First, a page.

13. 13. Further Workup • Calcitonin: 15,678 pg/mL • CEA: 337.7 ng/mL • Calcium and PTH within normal limits • Plasma-free metanephrines within normal limits • CT Chest: • Linear opacity in right middle lobe could be due to atelectasis or mucoid impaction • Nonspecific 12 mm right hepatic hypodensity • Presented at Tumor Board: T2N1bMx Medullary Thyroid Carcinoma • Recommendations: PET vs octreotide scan and surgery • Octreotide scan: No avid lesions in chest or liver
  14. 14. Treatment Guidelines • Total thyroidectomy • No neck disease • Level 6 neck dissection • Levels 2-5 neck dissection may be considered based on calcitonin level • Neck disease • Level 6 neck dissection • Ipsilateral neck dissection levels 2-5 • Contralateral neck dissection levels 2-5 if CTN>200 • Adjuvant EBRT should be considered in patients with residual disease, extra-thyroidal extension or extensive lymph node metastases • Less aggressive surgery to preserve speech and swallow may be preferred in extensive regional or metastatic disease • EBRT or systemic chemotherapy should be considered
  15. 15. Treatment Guidelines • Vandetanib or cabozantinib can be used as single-agent first line chemotherapy in patients with advanced progressive MTC • Not without side effects • Vandetanib trial: 12% dropped out and 35% required dose reduction • Cabozantinib trial: 16% dropped out and 79% required dose reduction 6 7
  16. 16. Surveillance • Key is serial physical exams, ultrasounds and labs • Draw first post-op calcitonin and CEA 3 months after surgery 4
  17. 17. Surveillance • Doubling Times: should be calculated every 6 months for CEA and calcitonin • 4 data points over minimum of two years required • One retrospective study showed significant difference in 5 and 10 year survival in patients with doubling times greater or less than 6 months 8 /calculators/thyroid-cancer- carcinoma/
  18. 18. Treatment • Total thyroidectomy with bilateral central and lateral compartment neck dissections • Final pathology: pT2N1b medullary thyroid carcinoma • (+) extranodal extension • (-) angio-invasion or perineural spread • ENT follow-up scheduled • No adjuvant radiation per tumor board recommendations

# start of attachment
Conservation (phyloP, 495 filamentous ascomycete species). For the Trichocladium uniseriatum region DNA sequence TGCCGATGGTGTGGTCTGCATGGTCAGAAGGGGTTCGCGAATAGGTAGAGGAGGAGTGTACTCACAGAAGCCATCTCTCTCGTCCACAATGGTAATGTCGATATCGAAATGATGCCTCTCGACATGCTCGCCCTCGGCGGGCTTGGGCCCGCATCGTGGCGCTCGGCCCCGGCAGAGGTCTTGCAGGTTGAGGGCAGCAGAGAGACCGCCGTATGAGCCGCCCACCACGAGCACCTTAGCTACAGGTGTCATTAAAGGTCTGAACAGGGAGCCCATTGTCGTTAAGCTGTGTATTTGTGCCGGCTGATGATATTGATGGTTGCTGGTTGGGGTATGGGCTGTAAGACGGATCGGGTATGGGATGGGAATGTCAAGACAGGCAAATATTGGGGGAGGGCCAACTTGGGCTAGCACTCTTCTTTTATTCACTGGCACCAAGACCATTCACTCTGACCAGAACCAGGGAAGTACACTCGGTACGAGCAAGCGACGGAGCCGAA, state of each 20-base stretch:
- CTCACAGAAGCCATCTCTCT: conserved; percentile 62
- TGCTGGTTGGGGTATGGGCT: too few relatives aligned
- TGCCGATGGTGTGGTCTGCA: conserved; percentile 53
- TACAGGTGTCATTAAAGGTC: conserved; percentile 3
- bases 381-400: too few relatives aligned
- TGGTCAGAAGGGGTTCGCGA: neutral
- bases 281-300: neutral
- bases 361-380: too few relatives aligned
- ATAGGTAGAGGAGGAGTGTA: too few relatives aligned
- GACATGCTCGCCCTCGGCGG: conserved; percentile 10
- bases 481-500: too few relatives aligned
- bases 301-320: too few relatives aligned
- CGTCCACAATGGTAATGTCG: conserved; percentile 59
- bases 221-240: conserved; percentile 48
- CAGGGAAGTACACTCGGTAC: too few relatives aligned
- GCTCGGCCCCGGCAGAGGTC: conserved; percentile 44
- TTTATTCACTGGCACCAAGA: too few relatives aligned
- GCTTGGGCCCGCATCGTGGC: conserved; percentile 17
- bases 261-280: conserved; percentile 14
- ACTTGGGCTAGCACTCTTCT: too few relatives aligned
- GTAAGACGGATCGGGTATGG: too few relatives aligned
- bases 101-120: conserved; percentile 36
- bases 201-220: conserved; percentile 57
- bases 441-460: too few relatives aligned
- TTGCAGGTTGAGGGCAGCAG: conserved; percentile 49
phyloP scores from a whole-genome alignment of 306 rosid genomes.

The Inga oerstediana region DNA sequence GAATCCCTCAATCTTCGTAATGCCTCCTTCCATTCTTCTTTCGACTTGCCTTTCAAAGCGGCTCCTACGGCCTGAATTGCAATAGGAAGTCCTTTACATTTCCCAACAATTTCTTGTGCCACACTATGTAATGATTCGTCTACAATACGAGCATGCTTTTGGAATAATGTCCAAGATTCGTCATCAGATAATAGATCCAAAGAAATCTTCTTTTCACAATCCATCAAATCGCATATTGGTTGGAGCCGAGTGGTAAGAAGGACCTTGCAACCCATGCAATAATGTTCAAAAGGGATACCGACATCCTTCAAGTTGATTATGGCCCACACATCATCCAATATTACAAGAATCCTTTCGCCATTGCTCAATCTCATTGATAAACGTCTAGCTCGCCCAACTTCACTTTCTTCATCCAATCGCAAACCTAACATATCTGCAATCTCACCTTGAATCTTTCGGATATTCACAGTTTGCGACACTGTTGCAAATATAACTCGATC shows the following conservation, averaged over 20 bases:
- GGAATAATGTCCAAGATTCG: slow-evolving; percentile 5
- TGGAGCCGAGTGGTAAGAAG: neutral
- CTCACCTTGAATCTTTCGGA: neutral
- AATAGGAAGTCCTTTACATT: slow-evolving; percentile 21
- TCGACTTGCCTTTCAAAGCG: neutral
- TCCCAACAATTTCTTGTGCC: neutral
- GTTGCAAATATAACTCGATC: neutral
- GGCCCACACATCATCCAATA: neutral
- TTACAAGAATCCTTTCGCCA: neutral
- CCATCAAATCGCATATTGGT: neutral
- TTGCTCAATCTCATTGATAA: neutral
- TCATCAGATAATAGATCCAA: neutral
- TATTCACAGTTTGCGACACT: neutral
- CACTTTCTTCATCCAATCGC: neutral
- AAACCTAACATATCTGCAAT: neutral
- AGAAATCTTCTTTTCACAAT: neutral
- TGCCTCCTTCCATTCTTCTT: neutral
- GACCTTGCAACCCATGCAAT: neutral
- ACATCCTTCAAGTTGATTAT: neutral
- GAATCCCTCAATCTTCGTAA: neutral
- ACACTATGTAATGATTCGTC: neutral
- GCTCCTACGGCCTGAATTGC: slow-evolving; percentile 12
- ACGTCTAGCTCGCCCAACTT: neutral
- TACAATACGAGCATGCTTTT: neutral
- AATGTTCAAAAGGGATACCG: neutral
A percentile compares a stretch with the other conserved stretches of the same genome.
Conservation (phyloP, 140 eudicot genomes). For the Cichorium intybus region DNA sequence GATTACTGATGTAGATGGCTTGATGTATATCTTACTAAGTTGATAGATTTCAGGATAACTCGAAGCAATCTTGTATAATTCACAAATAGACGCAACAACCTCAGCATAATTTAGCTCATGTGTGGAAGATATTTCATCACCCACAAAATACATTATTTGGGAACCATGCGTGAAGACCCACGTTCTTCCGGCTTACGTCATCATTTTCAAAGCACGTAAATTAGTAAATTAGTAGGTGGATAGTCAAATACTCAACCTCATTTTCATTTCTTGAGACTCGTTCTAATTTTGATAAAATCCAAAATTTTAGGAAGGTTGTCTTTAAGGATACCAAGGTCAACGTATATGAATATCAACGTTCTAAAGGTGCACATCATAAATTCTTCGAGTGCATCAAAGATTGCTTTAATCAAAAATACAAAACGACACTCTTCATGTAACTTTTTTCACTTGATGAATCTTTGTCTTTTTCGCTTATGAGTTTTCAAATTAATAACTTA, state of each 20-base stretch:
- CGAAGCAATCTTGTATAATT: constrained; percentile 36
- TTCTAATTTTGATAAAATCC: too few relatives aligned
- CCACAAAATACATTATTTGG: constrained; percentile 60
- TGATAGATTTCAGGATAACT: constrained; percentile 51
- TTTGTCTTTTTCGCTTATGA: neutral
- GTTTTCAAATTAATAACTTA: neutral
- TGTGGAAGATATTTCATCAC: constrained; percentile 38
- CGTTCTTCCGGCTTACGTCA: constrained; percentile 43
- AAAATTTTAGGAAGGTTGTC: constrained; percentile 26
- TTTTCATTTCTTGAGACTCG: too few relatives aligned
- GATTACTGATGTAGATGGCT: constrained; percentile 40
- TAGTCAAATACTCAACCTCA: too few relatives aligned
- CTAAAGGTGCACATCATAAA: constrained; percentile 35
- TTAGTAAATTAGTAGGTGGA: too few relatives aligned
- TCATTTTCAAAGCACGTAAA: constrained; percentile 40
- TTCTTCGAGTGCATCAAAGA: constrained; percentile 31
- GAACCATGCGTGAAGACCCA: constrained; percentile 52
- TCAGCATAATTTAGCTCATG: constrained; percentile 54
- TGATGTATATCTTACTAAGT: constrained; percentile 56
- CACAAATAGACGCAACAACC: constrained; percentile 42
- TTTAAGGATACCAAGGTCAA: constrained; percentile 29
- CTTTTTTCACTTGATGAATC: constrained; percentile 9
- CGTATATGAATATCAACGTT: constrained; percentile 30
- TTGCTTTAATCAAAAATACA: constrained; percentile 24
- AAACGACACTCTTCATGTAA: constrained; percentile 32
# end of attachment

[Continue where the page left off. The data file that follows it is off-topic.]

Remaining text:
19. 19. References 1: Litzky, L. Pulmonary Neuroendocrine Tumors. Surgical Pathology Clinics, 2010-03-01, Volume 3, Issue 1, Pages 27-59 2: Modigliani, Elisabeth, Regis Cohen, Jose-Marie Campos, Bernard Conte-Devolx, Beatrice Maes, Andree Boneu, Martin Schlumberger, Jean- Claude Bigorgne, Philippe Dumontier, Laurence Leclerc, Bernard Corcuff, and Isabelle Guilhem. "Prognostic Factors for Survival and for Biochemical Cure in Medullary Thyroid Carcinoma: Results in 899 Patients." Clin Endocrinol Clinical Endocrinology 48.3 (1998): 265-73. 3: Quayle, Frank Jay, and Jeffrey Moley F. "Medullary Thyroid Carcinoma: Management of Lymph Node Metastases." Current Treatment Options in Oncology Curr. Treat. Options in Oncol. 6.4 (2005): 347-54. 4:Wells, Samuel A., Sylvia Asa L., Henning Dralle, Rossella Elisei, Douglas Evans B., Robert Gagel F., Nancy Lee, Andreas Machens, Jeffrey Moley F., Furio Pacini, Friedhelm Raue, Karin Frank-Raue, Bruce Robinson, M. Rosenthal Sara, Massimo Santoro, Martin Schlumberger, Manisha Shah, and Steven Waguespack G. "Revised American Thyroid Association Guidelines for the Management of Medullary Thyroid Carcinoma." Thyroid 25.6 (2015): 567-610. 5: Squires, Malcolm H., N. Adsay Volkan, David Schuster M., Maria Russell C., Kenneth Cardona, Keith Delman A., Joshua Winer H., Deniz Altinel, Juan Sarmiento M., Bassel El-Rayes, Natalyn Hawk, Charles Staley A., Shishir Maithel K., and David Kooby A. "Octreoscan Versus FDG-PET for Neuroendocrine Tumor Staging: A Biological Approach." Annals of Surgical Oncology Ann Surg Oncol 22.7 (2015): 2295-301. 6: Wells, S. A., B. Robinson G., R. Gagel F., H. Dralle, J. Fagin A., M. Santoro, E. Baudin, R. Elisei, B. Jarzab, J. Vasselli R., J. Read, P. Langmuir, A. Ryan J., and M. Schlumberger J. "Vandetanib in Patients With Locally Advanced or Metastatic Medullary Thyroid Cancer: A Randomized, Double-Blind Phase III Trial." Journal of Clinical Oncology 30.2 (2011): 134-41. Web. 7: Elisei, R., M. Schlumberger J., S. Muller P., P. Schoffski, M. Brose S., M. Shah H., L. Licitra, B. Jarzab, V. Medvedev, M. Kreissl C., B. Niederle, E. Cohen E. W., L. Wirth J., H. Ali, C. Hessel, Y. Yaron, D. Ball, B. Nelkin, and S. Sherman I. "Cabozantinib in Progressive Medullary Thyroid Cancer." Journal of Clinical Oncology 31.29 (2013): 3639-646. 8: Barbet, Jacques, Loïc Campion, Françoise Kraeber-Bodéré, and Jean-François Chatal. "Prognostic Impact of Serum Calcitonin and Carcinoembryonic Antigen Doubling-Times in Patients with Medullary Thyroid Carcinoma." The Journal of Clinical Endocrinology & Metabolism 90.11 (2005): 6077-084.